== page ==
Organized for action

The Disorganized Mind contains hundreds of ideas, structures, strategies, and tips that can be successfully used to cope with the 16 key Symptoms or Issues of ADHD that are summarized in Appendix A, an Index of Strategies.

The book, itself, is a fast read that is well organized in 4 parts:

  • Part l: Coaching. The 4 chapters in this section describe the author’s background and introduce the coaching, self-coaching, and the A-N-S-W-E-R framework.
  • Part ll: Coaching the ADHD Brain. The next 5 chapters—the major of the book–describe the key issues that can keep ADHD sufferers from achieving their potential: time management, procrastination, impulsivity, distractibility, transitions.
  • Part lll: Strategies for a Balanced Life. The 3 chapters in this section focus on strategies for home, physical health, and spiritual and mental wellness.
  • Part lV: Living or Working with Someone with Adult ADHD. The final 2 chapters offer advice for spouses, partners, and co-workers.

Twenty pages of resources and an unusually comprehensive index round-out The Disorganized Mind.

Tips for creating your own action plan

The Disorganized Mind is an excellent and logical complement to ADHD Medication Rules: Paying Attention To The Meds For Paying Attention by Dr. Charles Parker—in combination with, of course, qualified medical advice.

ADHD Medication Rules will help you understand the variables that influence the effectiveness of any medications prescribed for you. By understanding the variables, you’ll know what to look for in your reaction to medications. You’ll also be better able to discuss their effectiveness with your physician or physicians. ADHD Medication Rules is the perfect “patient user guide for the medication side.”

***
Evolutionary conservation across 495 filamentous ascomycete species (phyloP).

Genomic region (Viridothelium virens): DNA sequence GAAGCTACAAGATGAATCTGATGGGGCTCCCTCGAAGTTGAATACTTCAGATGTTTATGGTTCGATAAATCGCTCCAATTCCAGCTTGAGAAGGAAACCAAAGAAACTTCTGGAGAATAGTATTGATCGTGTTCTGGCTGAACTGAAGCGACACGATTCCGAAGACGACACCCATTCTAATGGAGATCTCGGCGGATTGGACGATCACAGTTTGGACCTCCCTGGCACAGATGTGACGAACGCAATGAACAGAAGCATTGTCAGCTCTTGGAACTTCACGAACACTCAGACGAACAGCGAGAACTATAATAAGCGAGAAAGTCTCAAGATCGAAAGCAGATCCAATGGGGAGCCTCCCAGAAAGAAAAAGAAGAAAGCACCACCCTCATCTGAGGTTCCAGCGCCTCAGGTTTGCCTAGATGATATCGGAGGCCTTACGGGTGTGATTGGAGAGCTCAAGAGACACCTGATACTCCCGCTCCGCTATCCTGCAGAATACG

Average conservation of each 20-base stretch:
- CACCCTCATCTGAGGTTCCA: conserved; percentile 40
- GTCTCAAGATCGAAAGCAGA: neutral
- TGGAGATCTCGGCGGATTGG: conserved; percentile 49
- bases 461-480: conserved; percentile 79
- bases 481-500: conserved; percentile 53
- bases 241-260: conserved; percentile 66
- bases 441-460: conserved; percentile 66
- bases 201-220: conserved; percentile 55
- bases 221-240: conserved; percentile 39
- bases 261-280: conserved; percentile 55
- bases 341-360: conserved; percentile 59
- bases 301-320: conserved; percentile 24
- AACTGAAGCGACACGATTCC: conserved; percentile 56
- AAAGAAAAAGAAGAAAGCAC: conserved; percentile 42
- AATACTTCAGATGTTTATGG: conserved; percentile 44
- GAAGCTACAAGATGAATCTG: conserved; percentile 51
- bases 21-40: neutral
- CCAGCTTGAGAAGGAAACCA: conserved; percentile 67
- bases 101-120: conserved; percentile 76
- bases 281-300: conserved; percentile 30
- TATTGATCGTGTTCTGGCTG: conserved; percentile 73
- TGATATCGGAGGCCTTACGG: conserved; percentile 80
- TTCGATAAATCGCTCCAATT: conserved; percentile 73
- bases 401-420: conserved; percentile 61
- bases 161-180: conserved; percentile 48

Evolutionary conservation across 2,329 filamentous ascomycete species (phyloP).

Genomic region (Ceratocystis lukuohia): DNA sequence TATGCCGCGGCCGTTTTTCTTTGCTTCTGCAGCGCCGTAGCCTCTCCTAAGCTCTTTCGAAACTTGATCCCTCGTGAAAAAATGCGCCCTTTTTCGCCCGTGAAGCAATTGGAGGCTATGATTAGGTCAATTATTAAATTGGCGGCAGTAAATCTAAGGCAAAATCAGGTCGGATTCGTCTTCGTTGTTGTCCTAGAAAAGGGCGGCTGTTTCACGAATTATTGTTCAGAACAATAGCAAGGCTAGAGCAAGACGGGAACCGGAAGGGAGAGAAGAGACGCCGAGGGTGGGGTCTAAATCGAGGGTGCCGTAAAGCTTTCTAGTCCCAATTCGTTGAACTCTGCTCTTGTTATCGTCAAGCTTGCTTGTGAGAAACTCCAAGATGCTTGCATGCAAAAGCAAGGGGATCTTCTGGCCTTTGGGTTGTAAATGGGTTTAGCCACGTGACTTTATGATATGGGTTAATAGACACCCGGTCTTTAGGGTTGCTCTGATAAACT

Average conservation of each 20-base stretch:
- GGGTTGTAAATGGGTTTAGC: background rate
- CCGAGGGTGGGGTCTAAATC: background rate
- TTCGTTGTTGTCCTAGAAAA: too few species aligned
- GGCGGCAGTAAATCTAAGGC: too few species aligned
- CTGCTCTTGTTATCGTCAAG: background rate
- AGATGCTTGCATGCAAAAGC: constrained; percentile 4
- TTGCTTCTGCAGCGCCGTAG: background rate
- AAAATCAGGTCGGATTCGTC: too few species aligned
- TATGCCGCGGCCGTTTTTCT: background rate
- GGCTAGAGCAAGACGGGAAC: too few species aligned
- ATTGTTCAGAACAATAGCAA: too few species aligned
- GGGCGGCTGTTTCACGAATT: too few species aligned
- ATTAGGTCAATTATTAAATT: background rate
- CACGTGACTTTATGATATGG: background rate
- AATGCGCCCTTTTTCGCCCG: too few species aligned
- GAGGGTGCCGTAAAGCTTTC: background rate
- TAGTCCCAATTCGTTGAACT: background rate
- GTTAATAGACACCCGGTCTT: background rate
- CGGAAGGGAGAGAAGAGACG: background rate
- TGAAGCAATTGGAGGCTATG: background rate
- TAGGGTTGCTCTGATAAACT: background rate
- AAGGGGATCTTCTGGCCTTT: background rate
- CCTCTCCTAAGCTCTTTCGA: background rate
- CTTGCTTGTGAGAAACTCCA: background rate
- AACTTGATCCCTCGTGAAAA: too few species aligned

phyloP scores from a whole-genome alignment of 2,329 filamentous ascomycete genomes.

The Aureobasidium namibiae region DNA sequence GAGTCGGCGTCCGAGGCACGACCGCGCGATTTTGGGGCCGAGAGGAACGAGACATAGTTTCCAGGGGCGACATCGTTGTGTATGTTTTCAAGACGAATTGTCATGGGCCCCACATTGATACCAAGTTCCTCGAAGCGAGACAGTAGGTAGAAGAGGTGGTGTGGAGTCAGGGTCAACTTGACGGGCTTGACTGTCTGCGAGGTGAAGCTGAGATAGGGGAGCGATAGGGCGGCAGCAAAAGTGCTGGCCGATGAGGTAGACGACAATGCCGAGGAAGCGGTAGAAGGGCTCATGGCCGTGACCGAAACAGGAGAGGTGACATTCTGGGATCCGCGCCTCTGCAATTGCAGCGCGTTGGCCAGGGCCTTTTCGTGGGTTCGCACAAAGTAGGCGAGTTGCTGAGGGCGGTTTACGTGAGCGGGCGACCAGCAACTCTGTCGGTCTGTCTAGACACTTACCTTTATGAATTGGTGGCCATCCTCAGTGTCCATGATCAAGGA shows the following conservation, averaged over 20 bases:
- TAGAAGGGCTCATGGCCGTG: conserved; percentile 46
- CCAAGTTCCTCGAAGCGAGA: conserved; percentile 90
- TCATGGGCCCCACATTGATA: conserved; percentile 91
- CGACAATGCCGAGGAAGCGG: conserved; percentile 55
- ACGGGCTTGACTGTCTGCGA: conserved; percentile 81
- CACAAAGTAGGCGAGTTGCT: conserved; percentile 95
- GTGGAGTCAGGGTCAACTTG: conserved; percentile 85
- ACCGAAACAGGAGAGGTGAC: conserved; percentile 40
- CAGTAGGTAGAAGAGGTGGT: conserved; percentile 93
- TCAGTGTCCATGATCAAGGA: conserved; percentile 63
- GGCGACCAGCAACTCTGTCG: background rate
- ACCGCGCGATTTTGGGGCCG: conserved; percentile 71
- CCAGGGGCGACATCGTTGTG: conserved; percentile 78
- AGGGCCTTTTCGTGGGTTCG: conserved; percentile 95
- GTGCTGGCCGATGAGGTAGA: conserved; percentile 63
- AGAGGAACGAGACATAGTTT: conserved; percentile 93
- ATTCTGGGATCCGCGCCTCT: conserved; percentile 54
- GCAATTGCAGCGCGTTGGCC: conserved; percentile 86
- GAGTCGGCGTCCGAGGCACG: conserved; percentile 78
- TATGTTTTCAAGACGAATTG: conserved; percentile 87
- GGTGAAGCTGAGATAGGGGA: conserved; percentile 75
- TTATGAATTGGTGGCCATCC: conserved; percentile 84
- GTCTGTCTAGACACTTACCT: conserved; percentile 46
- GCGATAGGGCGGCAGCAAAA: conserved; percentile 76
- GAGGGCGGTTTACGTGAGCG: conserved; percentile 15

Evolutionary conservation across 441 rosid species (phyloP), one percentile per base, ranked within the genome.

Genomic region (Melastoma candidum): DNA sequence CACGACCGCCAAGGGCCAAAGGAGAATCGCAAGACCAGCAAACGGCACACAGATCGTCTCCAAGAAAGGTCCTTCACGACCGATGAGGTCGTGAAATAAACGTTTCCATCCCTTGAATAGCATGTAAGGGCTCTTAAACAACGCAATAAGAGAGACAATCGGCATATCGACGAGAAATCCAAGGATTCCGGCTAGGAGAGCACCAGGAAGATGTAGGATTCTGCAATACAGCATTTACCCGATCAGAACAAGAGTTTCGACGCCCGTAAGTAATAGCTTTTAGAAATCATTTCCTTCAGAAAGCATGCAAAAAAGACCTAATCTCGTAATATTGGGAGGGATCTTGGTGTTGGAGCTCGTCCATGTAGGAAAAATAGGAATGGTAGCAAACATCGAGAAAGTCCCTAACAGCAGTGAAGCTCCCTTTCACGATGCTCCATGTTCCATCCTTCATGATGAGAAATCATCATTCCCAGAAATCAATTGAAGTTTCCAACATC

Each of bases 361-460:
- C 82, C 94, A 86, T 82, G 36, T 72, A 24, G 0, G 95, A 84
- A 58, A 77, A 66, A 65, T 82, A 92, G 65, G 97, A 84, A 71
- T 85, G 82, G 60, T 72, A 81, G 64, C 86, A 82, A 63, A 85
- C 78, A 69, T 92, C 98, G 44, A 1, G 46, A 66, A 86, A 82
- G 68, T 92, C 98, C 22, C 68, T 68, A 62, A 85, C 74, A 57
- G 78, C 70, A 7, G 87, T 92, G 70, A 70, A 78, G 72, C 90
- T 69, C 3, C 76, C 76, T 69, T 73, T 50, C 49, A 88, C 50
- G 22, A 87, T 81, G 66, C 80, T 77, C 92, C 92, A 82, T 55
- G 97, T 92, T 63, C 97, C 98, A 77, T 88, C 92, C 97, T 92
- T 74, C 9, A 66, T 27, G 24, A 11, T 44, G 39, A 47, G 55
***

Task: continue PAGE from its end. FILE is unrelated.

But for either Adult or Child ADHD, medication, alone, may not be enough! You’ll also want to take action on your own—and either hire an ADHD coach to help you develop your own coping strategies—or you’ll have to become your own self-coach and take specific actions on your own. And this is where The Disorganized Mind comes in, outlining what you can do to develop the day-to-day strategies to maximize the effectiveness of your prescriptions.

Either way, these two books point the way to a happier, more successful future.

Author Notes:

Roger C. Parker is an author, book coach, designer, consultant who works with authors, marketers, & business professionals to achieve success with brand-building books & practical marketing strategy. Visit Roger’s blog or to ask a question about writing & branding.

On a personal note:

I enjoyed coaching with Roger years ago whilst initially working on ADHD Medication Rules – he's a phenomenal writing coach with outstanding credentials and a gift for what-works-best. You will appreciate his candor in this piece, an interesting and intimate view of another exceedingly successful professional working, as many of us are, on the ongoing process of self discovery.

Thanks Roger for posting this piece – and thanks for your kind remarks!